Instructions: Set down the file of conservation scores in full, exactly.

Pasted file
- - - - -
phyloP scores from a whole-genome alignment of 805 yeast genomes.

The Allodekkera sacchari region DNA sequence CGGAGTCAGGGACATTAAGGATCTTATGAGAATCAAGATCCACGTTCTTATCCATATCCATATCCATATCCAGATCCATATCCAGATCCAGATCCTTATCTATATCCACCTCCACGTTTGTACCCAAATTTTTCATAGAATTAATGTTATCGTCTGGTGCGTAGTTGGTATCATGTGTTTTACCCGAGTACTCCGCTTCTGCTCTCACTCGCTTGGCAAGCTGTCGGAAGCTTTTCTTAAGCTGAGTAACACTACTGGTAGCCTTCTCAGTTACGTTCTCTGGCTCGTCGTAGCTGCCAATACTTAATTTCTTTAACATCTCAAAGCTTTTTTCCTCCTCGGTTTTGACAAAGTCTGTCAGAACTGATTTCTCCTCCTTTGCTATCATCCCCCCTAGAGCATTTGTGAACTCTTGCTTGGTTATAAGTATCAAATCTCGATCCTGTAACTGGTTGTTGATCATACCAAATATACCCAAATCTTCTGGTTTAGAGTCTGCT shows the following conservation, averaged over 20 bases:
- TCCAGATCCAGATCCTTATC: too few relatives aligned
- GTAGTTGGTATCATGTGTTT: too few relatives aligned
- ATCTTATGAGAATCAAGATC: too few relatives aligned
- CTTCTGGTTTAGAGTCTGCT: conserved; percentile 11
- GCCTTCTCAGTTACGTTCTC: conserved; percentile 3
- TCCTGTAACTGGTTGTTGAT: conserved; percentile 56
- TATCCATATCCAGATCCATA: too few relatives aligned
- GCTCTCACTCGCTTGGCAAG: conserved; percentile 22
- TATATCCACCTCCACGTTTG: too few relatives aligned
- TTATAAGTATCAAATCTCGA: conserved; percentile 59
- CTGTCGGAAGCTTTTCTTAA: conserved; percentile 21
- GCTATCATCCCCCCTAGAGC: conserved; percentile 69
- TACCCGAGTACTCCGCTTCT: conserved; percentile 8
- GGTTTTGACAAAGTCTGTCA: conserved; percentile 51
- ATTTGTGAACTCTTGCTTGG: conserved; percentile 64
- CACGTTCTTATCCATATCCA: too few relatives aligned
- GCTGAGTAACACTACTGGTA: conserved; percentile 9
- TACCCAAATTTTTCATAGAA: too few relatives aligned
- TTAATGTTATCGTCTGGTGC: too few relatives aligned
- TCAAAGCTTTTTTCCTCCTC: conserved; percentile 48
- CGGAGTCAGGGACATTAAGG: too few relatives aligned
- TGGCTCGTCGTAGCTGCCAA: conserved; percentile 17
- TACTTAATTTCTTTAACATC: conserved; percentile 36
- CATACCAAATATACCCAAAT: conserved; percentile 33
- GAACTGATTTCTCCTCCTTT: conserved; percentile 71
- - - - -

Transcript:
phyloP scores from a whole-genome alignment of 805 yeast genomes.

The Allodekkera sacchari region DNA sequence CGGAGTCAGGGACATTAAGGATCTTATGAGAATCAAGATCCACGTTCTTATCCATATCCATATCCATATCCAGATCCATATCCAGATCCAGATCCTTATCTATATCCACCTCCACGTTTGTACCCAAATTTTTCATAGAATTAATGTTATCGTCTGGTGCGTAGTTGGTATCATGTGTTTTACCCGAGTACTCCGCTTCTGCTCTCACTCGCTTGGCAAGCTGTCGGAAGCTTTTCTTAAGCTGAGTAACACTACTGGTAGCCTTCTCAGTTACGTTCTCTGGCTCGTCGTAGCTGCCAATACTTAATTTCTTTAACATCTCAAAGCTTTTTTCCTCCTCGGTTTTGACAAAGTCTGTCAGAACTGATTTCTCCTCCTTTGCTATCATCCCCCCTAGAGCATTTGTGAACTCTTGCTTGGTTATAAGTATCAAATCTCGATCCTGTAACTGGTTGTTGATCATACCAAATATACCCAAATCTTCTGGTTTAGAGTCTGCT shows the following conservation, averaged over 20 bases:
- TCCAGATCCAGATCCTTATC: too few relatives aligned
- GTAGTTGGTATCATGTGTTT: too few relatives aligned
- ATCTTATGAGAATCAAGATC: too few relatives aligned
- CTTCTGGTTTAGAGTCTGCT: conserved; percentile 11
- GCCTTCTCAGTTACGTTCTC: conserved; percentile 3
- TCCTGTAACTGGTTGTTGAT: conserved; percentile 56
- TATCCATATCCAGATCCATA: too few relatives aligned
- GCTCTCACTCGCTTGGCAAG: conserved; percentile 22
- TATATCCACCTCCACGTTTG: too few relatives aligned
- TTATAAGTATCAAATCTCGA: conserved; percentile 59
- CTGTCGGAAGCTTTTCTTAA: conserved; percentile 21
- GCTATCATCCCCCCTAGAGC: conserved; percentile 69
- TACCCGAGTACTCCGCTTCT: conserved; percentile 8
- GGTTTTGACAAAGTCTGTCA: conserved; percentile 51
- ATTTGTGAACTCTTGCTTGG: conserved; percentile 64
- CACGTTCTTATCCATATCCA: too few relatives aligned
- GCTGAGTAACACTACTGGTA: conserved; percentile 9
- TACCCAAATTTTTCATAGAA: too few relatives aligned
- TTAATGTTATCGTCTGGTGC: too few relatives aligned
- TCAAAGCTTTTTTCCTCCTC: conserved; percentile 48
- CGGAGTCAGGGACATTAAGG: too few relatives aligned
- TGGCTCGTCGTAGCTGCCAA: conserved; percentile 17
- TACTTAATTTCTTTAACATC: conserved; percentile 36
- CATACCAAATATACCCAAAT: conserved; percentile 33
- GAACTGATTTCTCCTCCTTT: conserved; percentile 71